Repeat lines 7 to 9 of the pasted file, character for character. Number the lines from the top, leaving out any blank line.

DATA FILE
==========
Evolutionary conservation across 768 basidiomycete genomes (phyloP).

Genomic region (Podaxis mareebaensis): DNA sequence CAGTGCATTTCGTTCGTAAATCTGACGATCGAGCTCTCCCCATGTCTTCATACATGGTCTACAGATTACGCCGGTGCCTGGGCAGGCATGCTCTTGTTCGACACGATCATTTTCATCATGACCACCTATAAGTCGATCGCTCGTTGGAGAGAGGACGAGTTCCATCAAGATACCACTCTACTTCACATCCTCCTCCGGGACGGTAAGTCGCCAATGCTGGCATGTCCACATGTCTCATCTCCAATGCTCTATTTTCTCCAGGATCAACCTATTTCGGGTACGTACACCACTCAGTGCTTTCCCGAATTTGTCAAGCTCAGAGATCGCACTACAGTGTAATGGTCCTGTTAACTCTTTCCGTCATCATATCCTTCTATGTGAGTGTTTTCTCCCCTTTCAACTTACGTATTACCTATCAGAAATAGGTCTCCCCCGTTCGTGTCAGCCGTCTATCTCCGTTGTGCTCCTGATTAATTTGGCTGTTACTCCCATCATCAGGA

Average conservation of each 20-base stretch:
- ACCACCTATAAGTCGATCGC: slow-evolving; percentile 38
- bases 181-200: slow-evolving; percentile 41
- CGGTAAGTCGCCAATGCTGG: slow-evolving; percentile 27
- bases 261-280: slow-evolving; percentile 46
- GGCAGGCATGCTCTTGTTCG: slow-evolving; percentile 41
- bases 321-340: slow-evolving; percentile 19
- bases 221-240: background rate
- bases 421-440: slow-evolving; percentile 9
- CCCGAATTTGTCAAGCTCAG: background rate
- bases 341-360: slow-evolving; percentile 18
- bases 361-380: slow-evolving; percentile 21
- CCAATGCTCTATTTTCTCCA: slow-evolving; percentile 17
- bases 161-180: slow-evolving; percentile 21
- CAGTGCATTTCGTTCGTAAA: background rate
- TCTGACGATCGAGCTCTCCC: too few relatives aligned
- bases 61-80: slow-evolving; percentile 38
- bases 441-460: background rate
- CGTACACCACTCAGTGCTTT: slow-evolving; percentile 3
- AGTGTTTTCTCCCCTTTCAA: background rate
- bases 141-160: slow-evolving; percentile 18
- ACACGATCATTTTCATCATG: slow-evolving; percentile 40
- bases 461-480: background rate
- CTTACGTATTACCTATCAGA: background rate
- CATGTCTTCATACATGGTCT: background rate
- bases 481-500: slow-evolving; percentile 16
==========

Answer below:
- bases 261-280: slow-evolving; percentile 46
- GGCAGGCATGCTCTTGTTCG: slow-evolving; percentile 41
- bases 321-340: slow-evolving; percentile 19